In my ongoing attempts at getting to grips with shooting black and white large format landscapes I have been spending some time wandering around some very pretty scenery, lugging around a very much oversized camera bag in search of likely subjects. One of these missions led me into Newlands forest on one of the few not-so-dry days we’ve had this year.
On a rainy day every gully or valley along the eastern slopes of Table Mountain is transformed into a river or stream. Some of these streams will carry trickles of water down the mountain year round, but steady rainfall sees them joined and fed by dozens of other smaller streams.
In many areas these streams flow through some of the most easily accessible areas of natural forest in Cape Town. Once the water reaches the roads and suburbs surrounding the mountain, the natural forest is replaced by concrete canals hemming in the river, and guiding much of it through what is the oldest urbanized river valley in South Africa. One of the best known of these rivers, the Liesbeek river, originates above Kirstenbosch Gardens and is canalized for more than half of its 9km length.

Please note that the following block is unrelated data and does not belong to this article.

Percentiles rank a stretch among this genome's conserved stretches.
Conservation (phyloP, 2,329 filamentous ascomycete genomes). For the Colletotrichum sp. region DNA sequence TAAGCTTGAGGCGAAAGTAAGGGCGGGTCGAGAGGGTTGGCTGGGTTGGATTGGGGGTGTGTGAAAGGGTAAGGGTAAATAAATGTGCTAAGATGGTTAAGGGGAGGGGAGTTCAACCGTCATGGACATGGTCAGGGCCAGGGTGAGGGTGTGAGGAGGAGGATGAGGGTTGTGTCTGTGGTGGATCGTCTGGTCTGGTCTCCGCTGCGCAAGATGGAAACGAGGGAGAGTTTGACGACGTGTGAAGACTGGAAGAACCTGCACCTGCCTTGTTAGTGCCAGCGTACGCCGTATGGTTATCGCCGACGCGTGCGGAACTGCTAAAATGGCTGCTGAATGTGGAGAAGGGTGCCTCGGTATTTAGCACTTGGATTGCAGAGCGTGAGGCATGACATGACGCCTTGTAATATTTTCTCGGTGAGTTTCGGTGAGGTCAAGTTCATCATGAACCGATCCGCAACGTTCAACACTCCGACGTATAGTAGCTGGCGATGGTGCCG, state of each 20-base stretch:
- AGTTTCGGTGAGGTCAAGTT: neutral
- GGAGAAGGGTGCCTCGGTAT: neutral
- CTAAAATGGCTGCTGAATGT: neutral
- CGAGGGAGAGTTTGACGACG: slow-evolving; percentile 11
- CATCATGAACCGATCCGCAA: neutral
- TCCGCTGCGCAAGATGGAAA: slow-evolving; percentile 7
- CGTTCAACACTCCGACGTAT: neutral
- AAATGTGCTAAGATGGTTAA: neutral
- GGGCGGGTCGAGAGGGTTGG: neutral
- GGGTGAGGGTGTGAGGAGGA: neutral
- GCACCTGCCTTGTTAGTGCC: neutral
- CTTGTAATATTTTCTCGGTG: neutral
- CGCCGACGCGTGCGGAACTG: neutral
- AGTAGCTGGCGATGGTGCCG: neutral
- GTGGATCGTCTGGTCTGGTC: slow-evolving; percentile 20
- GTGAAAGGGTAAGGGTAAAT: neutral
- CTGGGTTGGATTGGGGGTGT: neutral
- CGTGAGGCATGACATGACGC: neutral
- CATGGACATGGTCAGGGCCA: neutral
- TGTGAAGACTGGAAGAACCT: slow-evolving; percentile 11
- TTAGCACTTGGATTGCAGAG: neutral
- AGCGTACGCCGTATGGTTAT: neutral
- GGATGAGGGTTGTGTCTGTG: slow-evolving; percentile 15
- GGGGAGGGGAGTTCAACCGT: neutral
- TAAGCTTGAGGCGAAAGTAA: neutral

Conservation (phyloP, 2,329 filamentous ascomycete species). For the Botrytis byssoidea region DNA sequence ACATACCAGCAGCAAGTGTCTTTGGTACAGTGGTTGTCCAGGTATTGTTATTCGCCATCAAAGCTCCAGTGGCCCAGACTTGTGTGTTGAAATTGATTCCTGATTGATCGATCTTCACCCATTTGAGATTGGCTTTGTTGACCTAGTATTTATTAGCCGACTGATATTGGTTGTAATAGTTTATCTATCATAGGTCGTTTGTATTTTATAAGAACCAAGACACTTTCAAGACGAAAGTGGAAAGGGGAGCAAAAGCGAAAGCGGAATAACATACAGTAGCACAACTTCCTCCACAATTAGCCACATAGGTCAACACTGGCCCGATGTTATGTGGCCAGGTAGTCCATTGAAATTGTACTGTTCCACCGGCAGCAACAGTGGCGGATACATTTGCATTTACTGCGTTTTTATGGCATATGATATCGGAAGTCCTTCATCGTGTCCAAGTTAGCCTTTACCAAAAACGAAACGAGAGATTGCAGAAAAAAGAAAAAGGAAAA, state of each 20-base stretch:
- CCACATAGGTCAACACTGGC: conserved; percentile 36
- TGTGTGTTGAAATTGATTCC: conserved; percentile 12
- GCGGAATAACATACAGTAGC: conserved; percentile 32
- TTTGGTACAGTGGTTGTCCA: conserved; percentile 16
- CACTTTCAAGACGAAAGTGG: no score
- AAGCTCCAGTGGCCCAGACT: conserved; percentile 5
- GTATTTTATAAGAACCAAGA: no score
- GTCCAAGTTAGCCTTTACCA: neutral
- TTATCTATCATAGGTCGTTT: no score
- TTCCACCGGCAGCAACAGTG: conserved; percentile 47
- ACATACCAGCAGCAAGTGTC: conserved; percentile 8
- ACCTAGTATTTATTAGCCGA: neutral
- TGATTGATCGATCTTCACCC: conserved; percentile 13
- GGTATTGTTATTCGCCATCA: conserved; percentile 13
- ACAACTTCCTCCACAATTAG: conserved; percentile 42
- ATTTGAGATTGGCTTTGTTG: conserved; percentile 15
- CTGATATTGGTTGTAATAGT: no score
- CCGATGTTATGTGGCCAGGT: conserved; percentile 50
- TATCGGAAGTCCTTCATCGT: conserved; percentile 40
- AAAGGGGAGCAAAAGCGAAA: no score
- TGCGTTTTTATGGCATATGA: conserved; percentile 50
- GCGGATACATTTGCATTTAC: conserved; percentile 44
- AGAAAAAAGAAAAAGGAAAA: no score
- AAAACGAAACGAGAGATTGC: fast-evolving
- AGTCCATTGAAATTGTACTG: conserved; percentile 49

The images presented here show a section of river flowing through indigenous forest on the slopes above the Newlands Forest fire station, and the canal that water ends up in downstream in the suburb of Rondebosch.
I find it interesting, and a quite sad, how quickly the un-spoilt natural scenery is replaced by the harsh geometry of the canals.
These images were photographed on my Ebony Large format camera on Arista Edu 100 film (rated at 64 ISO), hand processed, scanned on an Epson V700, and prepared in Photoshop. While this is not my preferred workflow – I’d much rather be hand printing, and the scanner does not like this film – some defects in the film emulsion (read: holes everywhere…) mean that getting decent prints would be a bit of a pain.
It also doesn’t help that I don’t currently have access to a 4 x 5 enlarger…